"It's been an unusual year this year, to the point that there is no ice. There have been high temperatures, high winds, and as a result we have very little ice," said Dan Frampton, the Coast Guard's supervisor of ice operations. "By this time of year, pack ice is usually down to the St. John's area." (In Newfoundland)
Frampton said icebreakers have been idle because there's no pack ice in the Strait of Belle Isle between Newfoundland's Northern Peninsula and southern Labrador, as well as in the Gulf of St. Lawrence or further north off central Labrador.
"The Northeast coast [of Newfoundland] is wide open," Frampton said.
Frampton says pack ice usually forms during January and February. He said even if temperatures drop in March it's unlikely that ice conditions will change significantly this year.
Now the problem is that seals need ice and if there is no ice the seal pups will be dropped in the water where they will drown, or the seals will be forced to give birth on beaches putting them at the mercy of uncontrolled locals who will kill them for amusement.
In the Gulf of St. Lawrence, there should be at least a million seals but only 500 seals have been counted.
Magdalene Island baby seal clubbers say they are “fearful their hunt won’t happen.”
It seems to me they should be a little more fearful for the fact that their entire eco-system is being transformed.
Canadian government scientists are saying that this is not just a one-year event.
"Over the last decade, the ice hasn't been as heavy as it had been for the previous decade, which suggests a longer-term trend," said Mike Hammill, who studies ice conditions for Fisheries and Oceans Canada.
Hammill predicts the lack of ice could lead to higher mortality among seal pups. He says the seal population is large enough to survive this year, but that may not be the case if ice conditions remain poor for many years.
People living on Quebec's Magdalen Islands in the Gulf of St. Lawrence confirm the pack ice they usually see at this time of year hasn't formed near their shores.
"Yes, there's only water around the island. There's no ice at all around the island. There's no ice at all," said veteran mariner Jean-Claude Lapierre. "I'm 69 years old and I never saw that before. I talked to the older people and it's the first time they saw that."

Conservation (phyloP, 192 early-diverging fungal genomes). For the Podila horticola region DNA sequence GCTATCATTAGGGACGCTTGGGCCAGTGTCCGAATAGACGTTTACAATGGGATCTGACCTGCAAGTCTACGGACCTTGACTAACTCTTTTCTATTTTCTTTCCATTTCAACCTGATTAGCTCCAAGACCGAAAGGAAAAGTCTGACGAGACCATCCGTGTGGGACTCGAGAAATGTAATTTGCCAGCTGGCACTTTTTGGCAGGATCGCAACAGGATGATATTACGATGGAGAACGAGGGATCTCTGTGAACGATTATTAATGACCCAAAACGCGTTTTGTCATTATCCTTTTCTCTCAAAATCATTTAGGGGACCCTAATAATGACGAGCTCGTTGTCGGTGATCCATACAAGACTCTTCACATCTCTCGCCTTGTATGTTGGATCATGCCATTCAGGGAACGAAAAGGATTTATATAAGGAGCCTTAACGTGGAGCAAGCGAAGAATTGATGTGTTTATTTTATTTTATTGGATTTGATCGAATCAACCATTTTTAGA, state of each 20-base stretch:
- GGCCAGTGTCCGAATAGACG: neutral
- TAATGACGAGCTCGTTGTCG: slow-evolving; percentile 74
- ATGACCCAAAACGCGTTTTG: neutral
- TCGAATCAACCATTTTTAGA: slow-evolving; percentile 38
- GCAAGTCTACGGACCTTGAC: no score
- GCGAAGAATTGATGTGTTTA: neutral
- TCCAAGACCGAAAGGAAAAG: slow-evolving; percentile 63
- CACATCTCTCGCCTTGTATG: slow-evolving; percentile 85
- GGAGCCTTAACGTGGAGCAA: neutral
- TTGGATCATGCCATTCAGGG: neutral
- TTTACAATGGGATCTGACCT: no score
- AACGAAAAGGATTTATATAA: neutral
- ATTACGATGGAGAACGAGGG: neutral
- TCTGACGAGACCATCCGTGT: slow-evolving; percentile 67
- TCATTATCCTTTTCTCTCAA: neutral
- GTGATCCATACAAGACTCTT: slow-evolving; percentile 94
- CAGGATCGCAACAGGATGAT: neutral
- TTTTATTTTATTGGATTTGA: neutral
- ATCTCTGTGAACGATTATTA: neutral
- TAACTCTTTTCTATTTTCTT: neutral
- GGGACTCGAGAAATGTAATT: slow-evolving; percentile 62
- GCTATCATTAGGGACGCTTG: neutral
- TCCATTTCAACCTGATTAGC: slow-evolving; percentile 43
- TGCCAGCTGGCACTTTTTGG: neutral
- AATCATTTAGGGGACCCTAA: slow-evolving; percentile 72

So there we have it, the unfolding of a prediction that I delivered to the Canadian government some two decades ago when I warned them that the seals needed to maintain their populations in order to cope with future high mortality due to changing climate conditions.
Canada maintains that there are four to six million harp seals in Canadian waters and they have raised quotas steadily over the years to lower the populations in the ignorant belief that fewer seals would mean more fish, especially cod.
The ecological facts have demonstrated otherwise: that lower seal populations mean lower cod populations because harp seals are a major predator of fish species that prey upon cod. The fishermen however have willfully refused to believe in the ecological value of the seals and instead have used the seals as scapegoats for the destruction of the cod caused by the large industrial draggers, which caused the collapse of the fishery in 1992.
Five hundred years ago, there were some forty million seals on the Eastern seabird including grey seals, hood seals, harbor seals, the now extirpated walrus, in addition to the harp seals.
With seal populations reduced to just under ten percent of their original numbers since the time of the European colonization, the various species of seals have been much diminished and thus placed in a vulnerable position for dealing with the increasing threat of climate change.
If the ice disappears, the seals will disappear also.
It is the same kind of lack of vision and lack of ecological understanding that allows the slaughter of seals to continue even though their future is threatened by global warming.
Thankfully, the more enlightened governments in Europe have taken action to ban seal products, and that will force a significant reduction in the number of seals slaughtered by the East coast barbarians with the clubs.
The fact remains, however, that every seal killed weakens the ability of the species to survive the rapidly changing conditions.
Of course there are always those who can rationalize every tragedy in nature. As one Newfoundlander said to me a few years ago when I spoke of the possibility of global warming causing diminished ice conditions that would create a threat to the survival of the harp seal as a species. He took a sip of his beer and gave me that fisherman’s know it all look and said, “well b’ye, we may as well kill ‘em all off befores they runs out of ice.”
That seems to be the strategy of the government of Canada also - kill off the seals so no one will notice when the ice is gone.
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